Linden Lab pulled down the Starter Vehicle Pack that was a part of its Friday launch of Second Life on Amazon within just minutes or within a couple of hours of the announcement of its availability, depending on whom you ask.
The pack included a hoverboard vehicle and L$1000 (a little under four US dollars in Second Life currency) and was limited to one-per-customer. Intended to sell for USD9.95, the pack was a free promotion for the weekend, but was removed quite promptly after the announcement.
Peter Gray, spokesperson for Linden Lab, tells us why the offer was pulled.
A short time ago, Linden Lab announced that Second Life was available through Amazon, along with a number of content bundles. I have to confess that I find this development plain embarrassing for a couple of reasons.
Just last night, UK’s Channel 4 aired an investigative piece about Sulake’s Habbo Hotel (or just “Habbo”), the social virtual environment for kids.
The investigation alleges (among other things) that sexual predators are using the service to groom children for sex, despite Habbo’s couple of hundred live moderators – and it isn’t the first time these sorts of allegations have been made about Habbo, or about a number of other virtual environments.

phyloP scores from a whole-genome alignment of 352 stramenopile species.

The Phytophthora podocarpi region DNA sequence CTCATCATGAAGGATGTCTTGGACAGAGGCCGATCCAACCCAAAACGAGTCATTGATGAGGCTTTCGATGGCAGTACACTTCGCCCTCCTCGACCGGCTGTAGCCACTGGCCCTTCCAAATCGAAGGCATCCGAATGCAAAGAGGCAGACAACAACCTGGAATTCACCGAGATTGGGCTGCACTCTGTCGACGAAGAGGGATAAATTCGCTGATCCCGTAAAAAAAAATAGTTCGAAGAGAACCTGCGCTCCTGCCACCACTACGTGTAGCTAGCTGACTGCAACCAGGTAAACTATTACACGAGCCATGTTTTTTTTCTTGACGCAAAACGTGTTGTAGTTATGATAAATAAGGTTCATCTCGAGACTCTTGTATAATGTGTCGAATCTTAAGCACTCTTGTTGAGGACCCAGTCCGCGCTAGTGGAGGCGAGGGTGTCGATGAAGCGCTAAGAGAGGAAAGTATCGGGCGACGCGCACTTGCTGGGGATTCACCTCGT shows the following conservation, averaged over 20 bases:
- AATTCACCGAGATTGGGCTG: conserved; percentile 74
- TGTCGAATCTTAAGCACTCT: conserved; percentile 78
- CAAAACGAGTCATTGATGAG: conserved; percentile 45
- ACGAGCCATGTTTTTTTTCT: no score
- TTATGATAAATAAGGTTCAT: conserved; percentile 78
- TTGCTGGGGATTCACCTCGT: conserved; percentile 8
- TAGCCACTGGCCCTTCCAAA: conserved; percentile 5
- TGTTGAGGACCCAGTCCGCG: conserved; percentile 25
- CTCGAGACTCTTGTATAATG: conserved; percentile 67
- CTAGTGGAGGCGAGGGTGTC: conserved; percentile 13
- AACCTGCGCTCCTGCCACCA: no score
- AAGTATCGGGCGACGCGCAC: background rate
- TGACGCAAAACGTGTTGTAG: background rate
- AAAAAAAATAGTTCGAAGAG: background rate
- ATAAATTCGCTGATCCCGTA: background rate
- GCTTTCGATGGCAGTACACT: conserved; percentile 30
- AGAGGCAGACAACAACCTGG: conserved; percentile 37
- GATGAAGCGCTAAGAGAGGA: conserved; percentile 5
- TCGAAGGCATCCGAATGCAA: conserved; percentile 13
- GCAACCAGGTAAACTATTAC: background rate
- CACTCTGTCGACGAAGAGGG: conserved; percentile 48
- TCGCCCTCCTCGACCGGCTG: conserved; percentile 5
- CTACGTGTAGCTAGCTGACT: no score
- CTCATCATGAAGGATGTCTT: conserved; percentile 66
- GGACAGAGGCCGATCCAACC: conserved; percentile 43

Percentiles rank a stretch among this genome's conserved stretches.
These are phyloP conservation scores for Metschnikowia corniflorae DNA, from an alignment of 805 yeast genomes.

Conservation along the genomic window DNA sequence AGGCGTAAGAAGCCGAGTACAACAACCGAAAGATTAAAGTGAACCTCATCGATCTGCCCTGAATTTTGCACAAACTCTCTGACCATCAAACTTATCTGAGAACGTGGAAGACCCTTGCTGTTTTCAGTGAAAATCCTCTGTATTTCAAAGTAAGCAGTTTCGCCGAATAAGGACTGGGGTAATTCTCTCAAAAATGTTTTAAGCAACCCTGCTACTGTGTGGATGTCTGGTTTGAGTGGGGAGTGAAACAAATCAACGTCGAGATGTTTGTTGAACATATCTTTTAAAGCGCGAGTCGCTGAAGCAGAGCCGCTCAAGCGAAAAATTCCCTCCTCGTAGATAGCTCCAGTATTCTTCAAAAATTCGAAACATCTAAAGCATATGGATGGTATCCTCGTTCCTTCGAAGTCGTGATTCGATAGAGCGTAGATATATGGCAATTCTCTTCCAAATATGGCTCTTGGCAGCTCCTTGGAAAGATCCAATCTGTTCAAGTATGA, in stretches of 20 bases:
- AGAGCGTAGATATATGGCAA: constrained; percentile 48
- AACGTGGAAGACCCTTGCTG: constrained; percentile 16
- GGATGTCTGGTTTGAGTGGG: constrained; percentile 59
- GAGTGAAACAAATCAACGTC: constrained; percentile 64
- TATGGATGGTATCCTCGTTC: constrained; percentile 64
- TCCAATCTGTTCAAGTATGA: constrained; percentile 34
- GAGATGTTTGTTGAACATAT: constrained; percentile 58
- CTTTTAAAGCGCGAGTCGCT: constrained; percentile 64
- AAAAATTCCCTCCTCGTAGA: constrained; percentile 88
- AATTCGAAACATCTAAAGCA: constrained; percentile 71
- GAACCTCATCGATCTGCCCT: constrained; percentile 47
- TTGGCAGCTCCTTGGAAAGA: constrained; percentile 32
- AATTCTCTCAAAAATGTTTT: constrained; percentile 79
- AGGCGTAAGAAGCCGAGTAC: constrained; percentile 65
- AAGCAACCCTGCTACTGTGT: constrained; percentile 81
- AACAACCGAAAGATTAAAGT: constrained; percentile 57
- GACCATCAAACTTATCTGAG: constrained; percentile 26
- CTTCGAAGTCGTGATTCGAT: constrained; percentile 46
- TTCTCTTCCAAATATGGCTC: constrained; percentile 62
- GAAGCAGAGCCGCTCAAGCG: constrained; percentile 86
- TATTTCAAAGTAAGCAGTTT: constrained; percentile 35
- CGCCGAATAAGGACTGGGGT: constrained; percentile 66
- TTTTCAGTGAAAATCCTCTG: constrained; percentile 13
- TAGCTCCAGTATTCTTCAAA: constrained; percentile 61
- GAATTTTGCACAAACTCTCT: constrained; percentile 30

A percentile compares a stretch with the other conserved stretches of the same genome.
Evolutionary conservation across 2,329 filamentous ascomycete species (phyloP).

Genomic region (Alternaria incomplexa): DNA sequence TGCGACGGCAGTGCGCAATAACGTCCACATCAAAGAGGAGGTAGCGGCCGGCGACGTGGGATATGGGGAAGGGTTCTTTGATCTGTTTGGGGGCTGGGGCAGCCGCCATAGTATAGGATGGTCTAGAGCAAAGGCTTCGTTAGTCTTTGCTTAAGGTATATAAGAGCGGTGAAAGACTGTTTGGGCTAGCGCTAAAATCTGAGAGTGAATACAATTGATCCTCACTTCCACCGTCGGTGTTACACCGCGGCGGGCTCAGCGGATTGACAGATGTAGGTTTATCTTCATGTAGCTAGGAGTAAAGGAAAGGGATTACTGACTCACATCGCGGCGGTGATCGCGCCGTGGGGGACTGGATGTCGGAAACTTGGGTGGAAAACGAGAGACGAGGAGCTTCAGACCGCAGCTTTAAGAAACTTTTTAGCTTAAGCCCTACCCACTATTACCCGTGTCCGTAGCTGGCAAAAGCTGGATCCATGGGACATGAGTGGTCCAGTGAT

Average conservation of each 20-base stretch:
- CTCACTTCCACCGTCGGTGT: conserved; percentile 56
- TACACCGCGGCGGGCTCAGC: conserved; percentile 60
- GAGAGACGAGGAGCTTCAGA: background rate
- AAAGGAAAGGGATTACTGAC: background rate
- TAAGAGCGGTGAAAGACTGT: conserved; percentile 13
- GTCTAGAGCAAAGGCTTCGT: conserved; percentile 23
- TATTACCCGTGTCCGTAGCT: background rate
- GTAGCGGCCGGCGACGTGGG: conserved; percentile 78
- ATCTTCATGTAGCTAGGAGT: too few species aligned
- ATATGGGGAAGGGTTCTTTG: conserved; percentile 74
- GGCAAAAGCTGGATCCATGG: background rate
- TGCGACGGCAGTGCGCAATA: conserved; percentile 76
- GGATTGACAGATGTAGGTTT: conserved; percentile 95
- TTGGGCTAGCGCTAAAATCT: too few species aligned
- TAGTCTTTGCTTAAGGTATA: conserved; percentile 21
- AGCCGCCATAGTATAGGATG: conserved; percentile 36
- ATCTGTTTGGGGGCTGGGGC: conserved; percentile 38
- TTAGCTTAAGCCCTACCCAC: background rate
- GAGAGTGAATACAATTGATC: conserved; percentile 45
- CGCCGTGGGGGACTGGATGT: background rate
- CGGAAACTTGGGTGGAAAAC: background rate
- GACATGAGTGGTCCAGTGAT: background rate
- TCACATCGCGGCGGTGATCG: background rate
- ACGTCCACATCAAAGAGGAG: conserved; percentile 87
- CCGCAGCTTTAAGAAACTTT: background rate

Another UK channel (that I won’t name) went so far as to fabricate a scandal involving Second Life a few years ago.
What strikes me about the Habbo incident is how sudden it has been.
I’m going to talk about expectation management and Second Life, so it is only fitting that I first talk about Star Wars, in 1977.
That Star Wars film (Episode IV, the first one made) was the most spoilerific effort that I have ever seen. For months before the premiere of the film the media was saturated with character-bios, plot summaries, clips of the film, and making-of featurettes.